Pack Rats in Manhattan, Kansas City Metro and surrounding areas
Pack rats are solitary, nocturnal rodents, and are widely distributed throughout much of North America, occurring in the deserts and highlands of the western United States. These rodents are best known for their attraction to interesting, shiny objects. When pack rats encounter a bullet casing, coin, soda can tab, or article of jewelry, they will carry it until they encounter another, more interesting object, leaving behind the old and departing with the new. This behavior also earned them the names “woodrat” and “trade rat.” Pack rats occasionally nest in buildings, feeding on available food within the structure, but most often they continue to feed outside.
Pack Rat Habitat
Pack rats are most often found in pinyon-juniper woodlands, chaparral, and desert scrub plant territories. Their nests are often bulky, exposed, and constructed out of sticks, cactus, and other organic debris. Pack rats have been observed moving into homes and other buildings under construction. They are excellent climbers and may find their way into attics, spaces between walls, and rock overhangs. Once inside, pack rats have the same tendencies for gnawing and property destruction as do the more common structural rats and mice. Large stick nests beneath a porch, in a woodshed or attic, are signs of the presence of a pack rat.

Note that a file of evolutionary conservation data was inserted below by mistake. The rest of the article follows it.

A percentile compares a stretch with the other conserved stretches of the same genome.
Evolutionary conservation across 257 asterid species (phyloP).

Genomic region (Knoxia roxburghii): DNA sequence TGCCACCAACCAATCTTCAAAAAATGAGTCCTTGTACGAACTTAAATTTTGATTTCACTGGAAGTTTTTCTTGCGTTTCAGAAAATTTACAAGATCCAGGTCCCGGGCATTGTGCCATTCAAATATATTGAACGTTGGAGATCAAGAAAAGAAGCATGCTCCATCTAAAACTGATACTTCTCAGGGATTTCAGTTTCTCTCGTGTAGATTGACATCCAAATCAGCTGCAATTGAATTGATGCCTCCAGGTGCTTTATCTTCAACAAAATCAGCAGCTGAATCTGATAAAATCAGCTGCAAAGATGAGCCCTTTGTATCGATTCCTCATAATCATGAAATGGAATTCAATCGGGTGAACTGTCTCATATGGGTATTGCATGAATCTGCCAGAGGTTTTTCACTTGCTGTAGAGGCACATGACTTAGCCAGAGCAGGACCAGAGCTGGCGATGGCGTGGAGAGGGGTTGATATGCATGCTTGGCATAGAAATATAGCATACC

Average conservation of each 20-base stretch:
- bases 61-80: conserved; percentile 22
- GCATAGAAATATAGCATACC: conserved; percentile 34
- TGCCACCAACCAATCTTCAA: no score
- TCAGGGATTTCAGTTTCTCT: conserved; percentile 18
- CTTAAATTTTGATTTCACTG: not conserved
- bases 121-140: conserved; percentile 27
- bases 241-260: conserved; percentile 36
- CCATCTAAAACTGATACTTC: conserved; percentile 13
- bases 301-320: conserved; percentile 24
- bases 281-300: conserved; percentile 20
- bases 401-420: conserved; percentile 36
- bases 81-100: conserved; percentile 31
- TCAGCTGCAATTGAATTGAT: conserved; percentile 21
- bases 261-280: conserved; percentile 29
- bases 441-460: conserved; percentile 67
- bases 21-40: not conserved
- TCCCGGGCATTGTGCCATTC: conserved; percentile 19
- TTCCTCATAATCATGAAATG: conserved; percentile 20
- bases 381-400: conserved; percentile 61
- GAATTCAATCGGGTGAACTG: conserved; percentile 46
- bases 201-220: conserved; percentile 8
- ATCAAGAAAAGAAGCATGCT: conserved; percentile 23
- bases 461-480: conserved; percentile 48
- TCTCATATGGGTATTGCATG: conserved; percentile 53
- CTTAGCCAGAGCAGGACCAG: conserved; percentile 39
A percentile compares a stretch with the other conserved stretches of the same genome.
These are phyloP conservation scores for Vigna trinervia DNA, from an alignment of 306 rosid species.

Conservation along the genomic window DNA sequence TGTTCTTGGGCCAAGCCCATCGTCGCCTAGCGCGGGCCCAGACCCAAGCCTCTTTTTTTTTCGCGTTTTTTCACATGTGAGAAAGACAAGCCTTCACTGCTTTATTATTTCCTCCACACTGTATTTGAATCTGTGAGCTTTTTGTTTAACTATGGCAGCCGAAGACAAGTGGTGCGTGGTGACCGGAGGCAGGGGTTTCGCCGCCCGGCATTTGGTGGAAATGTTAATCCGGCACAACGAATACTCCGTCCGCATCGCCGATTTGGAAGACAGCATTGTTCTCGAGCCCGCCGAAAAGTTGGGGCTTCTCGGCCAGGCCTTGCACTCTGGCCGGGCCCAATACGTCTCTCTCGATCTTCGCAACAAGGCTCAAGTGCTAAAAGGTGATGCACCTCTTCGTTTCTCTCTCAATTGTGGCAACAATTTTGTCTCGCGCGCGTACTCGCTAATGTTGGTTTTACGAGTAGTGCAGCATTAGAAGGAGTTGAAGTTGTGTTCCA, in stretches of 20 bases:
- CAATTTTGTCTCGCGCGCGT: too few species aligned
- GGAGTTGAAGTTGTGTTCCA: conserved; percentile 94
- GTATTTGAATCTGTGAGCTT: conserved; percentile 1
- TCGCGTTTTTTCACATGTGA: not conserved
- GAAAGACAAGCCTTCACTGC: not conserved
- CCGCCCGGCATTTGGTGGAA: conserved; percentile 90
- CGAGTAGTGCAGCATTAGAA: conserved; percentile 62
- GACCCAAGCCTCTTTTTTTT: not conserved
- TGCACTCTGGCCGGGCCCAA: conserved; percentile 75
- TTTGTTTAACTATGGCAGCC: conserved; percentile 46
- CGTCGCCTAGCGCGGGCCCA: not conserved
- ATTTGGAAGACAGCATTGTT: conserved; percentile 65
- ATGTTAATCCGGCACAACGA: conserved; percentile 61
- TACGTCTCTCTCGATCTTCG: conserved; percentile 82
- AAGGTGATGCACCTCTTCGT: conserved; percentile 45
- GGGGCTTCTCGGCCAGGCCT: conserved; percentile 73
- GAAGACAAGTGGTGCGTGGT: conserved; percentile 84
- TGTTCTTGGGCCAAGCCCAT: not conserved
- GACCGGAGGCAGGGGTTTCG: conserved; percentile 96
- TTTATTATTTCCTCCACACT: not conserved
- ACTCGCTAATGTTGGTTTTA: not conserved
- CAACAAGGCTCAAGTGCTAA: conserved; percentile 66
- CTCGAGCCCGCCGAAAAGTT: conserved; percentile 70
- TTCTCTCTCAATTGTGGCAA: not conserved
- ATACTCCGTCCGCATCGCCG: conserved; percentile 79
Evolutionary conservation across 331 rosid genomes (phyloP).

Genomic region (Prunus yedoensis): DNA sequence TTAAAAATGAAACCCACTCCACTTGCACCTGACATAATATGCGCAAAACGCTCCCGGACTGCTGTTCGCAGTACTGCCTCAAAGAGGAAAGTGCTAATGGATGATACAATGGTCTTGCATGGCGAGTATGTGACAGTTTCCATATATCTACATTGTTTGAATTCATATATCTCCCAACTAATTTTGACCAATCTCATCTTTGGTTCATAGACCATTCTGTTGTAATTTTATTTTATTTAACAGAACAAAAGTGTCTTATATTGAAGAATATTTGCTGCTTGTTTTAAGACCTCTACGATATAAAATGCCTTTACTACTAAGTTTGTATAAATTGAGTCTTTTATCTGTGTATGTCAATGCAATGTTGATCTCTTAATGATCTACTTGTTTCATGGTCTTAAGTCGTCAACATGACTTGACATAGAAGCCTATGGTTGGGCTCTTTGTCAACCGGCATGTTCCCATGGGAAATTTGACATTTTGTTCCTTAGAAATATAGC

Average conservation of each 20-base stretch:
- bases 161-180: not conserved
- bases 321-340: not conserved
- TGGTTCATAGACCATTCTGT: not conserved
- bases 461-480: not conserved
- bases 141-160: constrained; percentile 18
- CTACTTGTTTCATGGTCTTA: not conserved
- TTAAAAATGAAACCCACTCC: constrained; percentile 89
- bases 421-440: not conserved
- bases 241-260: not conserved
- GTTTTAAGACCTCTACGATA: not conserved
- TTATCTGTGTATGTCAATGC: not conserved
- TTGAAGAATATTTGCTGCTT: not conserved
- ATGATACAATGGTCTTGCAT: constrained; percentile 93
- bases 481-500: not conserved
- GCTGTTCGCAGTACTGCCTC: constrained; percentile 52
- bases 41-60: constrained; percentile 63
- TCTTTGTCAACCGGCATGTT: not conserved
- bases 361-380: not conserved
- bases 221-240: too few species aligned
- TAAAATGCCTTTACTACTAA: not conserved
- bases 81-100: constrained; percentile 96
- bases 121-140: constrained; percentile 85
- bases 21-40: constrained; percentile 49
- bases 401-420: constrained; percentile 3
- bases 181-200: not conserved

Pack Rat Behaviors, Threats, or Dangers
Pack rats can be an important factor in the transmission of certain diseases and parasites such as fleas. They primarily eat green vegetation, twigs, seeds, fruits, acorns, and cactus. Nationwide, pack rats are considered a pest of very minor occurrence; however, at times when these rodents access homes, they can create problems by shredding mattresses and upholstered furniture for lining nests. Their role in transmitting disease is considered minor, although dead or dying pack rats should not be handled with bare hands. If you are having an issue with pack rats, it is best to consult a professional rodent control company.